Los Angeles Central Library is the crown jewel of our library system, a temple to knowledge visited by 5,000 people a day. Part of what makes Central distinct is the integration of art and iconography into its architecture—from the murals in the Rotunda to the inscriptions and sculptures which adorn the building’s facade.
The 30 foot-wide Central Library Video Wall is a new addition to the building, but it continues Central Library’s architectural legacy of using the built environment for communication and storytelling. The wall is intended to be a space for serendipitous discovery, and to serve as a venue for innovative digital art, films, and animation.
Since its construction in 2017, the Video Wall has featured a blend of original and curated content, and beginning this year, the library has partnered with StandardVision to expand its Video Wall programming. Creative Producer Sinziana Velicescu has curated a selection of short films which will run daily on the video wall for the next several months during the library's open hours, with new works added throughout the year. Read on to learn more about the current selections and their creators:
Andreas Fischer is a multimedia visual artist working with software, sculpture and installation.
Schwarm is a processing application that uses a swarm of particles to gradually create an abstract composition from photographs.
Dan Chen is an award winning filmmaker based in Los Angeles.
His film Massive explores our presence on Earth in a way that’s both playful and majestic while also depicting a story of humanity’s growth. It is also a celebration of the diverse characters and landscapes of Los Angeles.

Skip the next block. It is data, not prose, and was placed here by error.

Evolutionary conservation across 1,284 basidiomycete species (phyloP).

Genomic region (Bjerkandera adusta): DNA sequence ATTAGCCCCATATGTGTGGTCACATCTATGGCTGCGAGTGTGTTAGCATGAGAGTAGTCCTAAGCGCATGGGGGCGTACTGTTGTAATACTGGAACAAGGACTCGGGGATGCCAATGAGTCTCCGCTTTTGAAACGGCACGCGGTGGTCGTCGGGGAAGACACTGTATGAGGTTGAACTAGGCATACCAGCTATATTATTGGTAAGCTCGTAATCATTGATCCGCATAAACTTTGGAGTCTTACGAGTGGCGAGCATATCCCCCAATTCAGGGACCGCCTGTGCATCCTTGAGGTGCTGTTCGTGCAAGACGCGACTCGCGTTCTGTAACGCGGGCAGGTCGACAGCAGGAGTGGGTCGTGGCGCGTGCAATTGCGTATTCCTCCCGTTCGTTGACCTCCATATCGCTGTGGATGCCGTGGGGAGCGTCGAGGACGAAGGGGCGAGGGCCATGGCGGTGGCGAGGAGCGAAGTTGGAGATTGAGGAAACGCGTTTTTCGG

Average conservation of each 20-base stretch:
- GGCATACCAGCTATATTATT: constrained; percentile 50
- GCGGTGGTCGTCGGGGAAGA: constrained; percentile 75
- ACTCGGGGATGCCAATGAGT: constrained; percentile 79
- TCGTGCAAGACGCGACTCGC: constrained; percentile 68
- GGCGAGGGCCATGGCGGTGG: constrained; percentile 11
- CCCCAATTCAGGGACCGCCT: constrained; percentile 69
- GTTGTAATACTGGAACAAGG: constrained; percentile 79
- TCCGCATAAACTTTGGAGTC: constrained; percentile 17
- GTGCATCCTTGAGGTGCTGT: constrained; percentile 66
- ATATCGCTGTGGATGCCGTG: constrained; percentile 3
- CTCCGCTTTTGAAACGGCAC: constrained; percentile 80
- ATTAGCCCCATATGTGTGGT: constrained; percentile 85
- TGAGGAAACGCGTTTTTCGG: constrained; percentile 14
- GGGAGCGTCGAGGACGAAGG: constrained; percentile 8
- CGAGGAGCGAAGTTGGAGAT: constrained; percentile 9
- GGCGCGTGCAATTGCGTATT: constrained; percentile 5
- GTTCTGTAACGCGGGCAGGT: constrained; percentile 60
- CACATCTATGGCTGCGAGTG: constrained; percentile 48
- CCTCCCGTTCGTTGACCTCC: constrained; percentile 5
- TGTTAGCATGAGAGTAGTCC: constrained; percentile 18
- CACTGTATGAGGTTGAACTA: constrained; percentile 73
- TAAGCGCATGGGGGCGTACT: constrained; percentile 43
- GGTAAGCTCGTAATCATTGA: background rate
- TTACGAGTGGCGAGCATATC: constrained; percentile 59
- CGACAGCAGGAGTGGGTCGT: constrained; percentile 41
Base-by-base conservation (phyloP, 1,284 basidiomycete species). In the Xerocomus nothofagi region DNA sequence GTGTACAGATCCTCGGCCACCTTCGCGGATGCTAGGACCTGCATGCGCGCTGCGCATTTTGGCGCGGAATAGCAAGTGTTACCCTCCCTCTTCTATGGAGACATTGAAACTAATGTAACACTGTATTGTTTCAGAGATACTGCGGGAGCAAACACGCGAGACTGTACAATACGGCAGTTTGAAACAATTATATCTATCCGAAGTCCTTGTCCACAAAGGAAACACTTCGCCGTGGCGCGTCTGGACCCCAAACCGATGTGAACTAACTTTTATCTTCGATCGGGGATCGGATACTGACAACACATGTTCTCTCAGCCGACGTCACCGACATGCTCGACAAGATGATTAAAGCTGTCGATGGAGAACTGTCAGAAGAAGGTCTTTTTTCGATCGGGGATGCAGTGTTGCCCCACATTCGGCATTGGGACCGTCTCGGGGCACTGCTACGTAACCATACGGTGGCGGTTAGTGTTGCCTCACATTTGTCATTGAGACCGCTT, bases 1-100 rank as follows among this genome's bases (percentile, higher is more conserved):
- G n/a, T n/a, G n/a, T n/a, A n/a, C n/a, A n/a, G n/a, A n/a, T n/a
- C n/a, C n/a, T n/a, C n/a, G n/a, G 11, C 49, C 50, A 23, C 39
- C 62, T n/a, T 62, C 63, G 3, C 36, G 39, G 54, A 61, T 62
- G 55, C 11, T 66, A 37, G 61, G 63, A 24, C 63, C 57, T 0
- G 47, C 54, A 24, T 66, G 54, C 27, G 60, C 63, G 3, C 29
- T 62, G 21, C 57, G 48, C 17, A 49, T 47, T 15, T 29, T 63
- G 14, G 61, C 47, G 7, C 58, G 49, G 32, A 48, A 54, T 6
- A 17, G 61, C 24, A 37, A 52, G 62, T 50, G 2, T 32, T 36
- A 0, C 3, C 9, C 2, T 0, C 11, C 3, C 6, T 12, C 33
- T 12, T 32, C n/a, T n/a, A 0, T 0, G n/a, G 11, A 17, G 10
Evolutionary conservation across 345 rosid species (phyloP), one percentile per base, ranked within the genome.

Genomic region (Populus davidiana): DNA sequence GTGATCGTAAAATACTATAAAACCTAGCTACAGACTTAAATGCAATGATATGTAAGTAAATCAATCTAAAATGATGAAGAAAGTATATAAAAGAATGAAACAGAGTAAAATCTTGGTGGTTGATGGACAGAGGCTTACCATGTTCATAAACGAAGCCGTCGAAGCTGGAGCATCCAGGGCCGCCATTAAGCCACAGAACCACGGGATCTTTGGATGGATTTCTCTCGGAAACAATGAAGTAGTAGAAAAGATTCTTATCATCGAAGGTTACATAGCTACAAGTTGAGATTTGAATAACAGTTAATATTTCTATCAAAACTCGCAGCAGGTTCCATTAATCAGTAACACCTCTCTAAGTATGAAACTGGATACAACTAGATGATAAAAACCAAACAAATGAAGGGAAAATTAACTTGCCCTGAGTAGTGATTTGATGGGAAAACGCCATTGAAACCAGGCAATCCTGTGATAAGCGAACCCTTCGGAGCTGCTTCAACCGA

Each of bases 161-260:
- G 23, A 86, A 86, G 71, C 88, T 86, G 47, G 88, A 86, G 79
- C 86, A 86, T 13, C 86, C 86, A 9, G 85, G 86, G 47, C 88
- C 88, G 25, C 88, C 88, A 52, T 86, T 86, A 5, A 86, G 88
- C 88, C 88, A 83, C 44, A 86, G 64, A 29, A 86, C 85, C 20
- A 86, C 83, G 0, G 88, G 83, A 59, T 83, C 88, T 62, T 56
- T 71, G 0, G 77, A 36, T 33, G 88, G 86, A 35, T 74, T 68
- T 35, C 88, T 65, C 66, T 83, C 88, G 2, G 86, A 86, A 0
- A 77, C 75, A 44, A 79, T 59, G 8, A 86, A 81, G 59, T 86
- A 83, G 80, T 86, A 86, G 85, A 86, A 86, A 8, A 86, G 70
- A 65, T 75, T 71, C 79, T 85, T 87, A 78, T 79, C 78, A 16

Sabrina Ratté lives and works between Montreal and Paris. After a BFA and MFA in Film Production at Concordia University in Montreal, she focused mainly on video as a medium.
Radiances is a series of paintings in motion. Through a combination of animated 3D, video synthesis and digital manipulations, painterly textures and organic forms emerge to create animated landscapes leaning towards abstraction.
Pascual Sisto uses his videos, sculptures, and installations to explore forms of representation through the use of mathematical structures, patterns, and digital interventions.
In Aucuba Expanded, the golden dust pattern of a household plant becomes the motif for an immersive video art experience.
Christy Lee Rogers is a visual artist from Kailua, Hawaii.
A Conversation With Angels is an underwater installation film created by Artist Christy Lee Rogers. Using water to pose questions about our existence and the fragile nature of mankind, the artist takes us into a dreamscape of aquatic expressions of movement set against light and dark contrasts of nighttime pools of water.
Tom Carroll is a journalist and filmmaker known for his web series on the history of Los Angeles and surrounding areas. He tells the stories of L.A. one landmark at a time, guiding us through the evolution of our city and the distinct features and background that makes it truly unique.
41 Payphones in Los Angeles is part of a series titled Visible Statements, partly inspired by works by Ed Ruscha and William Eggleston. This is documentation of Los Angeles under an arbitrary constraint—shadows, colors, people, etc. Visible Statements seeks to engage with the city in a basic way—on foot, with eyes and ears open.
The Central Library Video Wall is located in the Tom Bradley wing of Central Library and is viewable any time the library is open. The above works will be on display through early spring 2019.